And are these all family photos? So no one came into document the living quarters, correct? These are all family photos?
Yes, this wasn't documented by Russell Lee. These were the family photos. So it was fascinating. So that opened everything up and I talked to my mother about it and I asked, 'Do you remember this, do you remember that?' And she said 'No I don't because I was taking care of two infants.' And then I thought too, I wondered how much she was traumatized by this whole thing and didn't want to remember.
I do mention in the article that she remembers that the Matsuis were there. Robert Matsui, his family was in the labor camp but they were really fortunate because once they were in that labor camp, they did not have to go back to Tule Lake. I don't know what they did in the off-season but I imagine they had things to do. My dad was a supervisor. He became a supervisor and one of the stories I told when I took people through the exhibit is that there are often pictures of them gathering up the workers to go out to farm in these pick-up trucks. And my mother said one of the things she does remember is that my dad and she would kind of chuckle because many of the workers were young kids, young guys from San Francisco and Los Angeles and they had no idea what a hoe was. They had never done that kind of work. They did not know.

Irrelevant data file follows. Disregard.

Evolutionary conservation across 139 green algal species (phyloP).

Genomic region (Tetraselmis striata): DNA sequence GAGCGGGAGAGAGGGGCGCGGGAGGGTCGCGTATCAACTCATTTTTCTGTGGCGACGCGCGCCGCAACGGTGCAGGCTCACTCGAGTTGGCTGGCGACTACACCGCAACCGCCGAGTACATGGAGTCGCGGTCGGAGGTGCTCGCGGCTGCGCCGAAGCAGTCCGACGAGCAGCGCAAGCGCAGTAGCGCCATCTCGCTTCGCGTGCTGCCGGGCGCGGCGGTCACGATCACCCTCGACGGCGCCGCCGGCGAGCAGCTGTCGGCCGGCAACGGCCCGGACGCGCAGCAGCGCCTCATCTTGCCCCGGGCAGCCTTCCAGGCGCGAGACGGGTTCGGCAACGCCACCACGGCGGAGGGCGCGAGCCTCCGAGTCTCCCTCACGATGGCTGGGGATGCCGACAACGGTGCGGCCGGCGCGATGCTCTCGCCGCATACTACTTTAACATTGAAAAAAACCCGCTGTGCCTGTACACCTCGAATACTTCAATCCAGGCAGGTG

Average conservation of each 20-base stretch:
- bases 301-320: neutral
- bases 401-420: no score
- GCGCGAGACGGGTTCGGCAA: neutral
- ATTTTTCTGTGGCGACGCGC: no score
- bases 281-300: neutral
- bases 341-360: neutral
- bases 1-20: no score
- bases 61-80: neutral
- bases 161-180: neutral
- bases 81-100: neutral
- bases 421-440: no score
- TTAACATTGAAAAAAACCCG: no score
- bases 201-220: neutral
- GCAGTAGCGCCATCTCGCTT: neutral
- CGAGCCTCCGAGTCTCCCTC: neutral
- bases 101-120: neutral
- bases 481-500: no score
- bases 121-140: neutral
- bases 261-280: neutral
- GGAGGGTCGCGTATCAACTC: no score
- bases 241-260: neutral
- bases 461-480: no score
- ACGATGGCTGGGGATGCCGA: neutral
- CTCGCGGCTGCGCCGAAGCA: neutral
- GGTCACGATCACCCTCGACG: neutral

That must have been shocking for a lot of them.
It was, a big shock. They didn't grow up on a farm. Many Japanese Americans did but many didn't.
Did your father pass a little earlier than your mother?
My dad died when he was 65. He had a stroke ten years earlier and a series of small strokes and heart problems. So he died in the '80s. But my mother lived until 2014 when she was 98.
And did you ever talk to your father about this?
Not really. At that time, I was probably in my mid-thirties and it wasn't part of my consciousness. I knew it but I wasn't really totally immersed in it, and so I didn't ask a lot of questions. And as you know, people didn't really talk about it. I think people's consciousness began to be raised when the Commission came out and I think people felt an obligation to speak up. So I think when they began to hear other people's stories they felt it was alright.
What do you think that's about? I've heard that over and over, that people felt less shame around sharing even though everyone knew it was wrong. But it was only when redress was officially given then the community could finally start healing.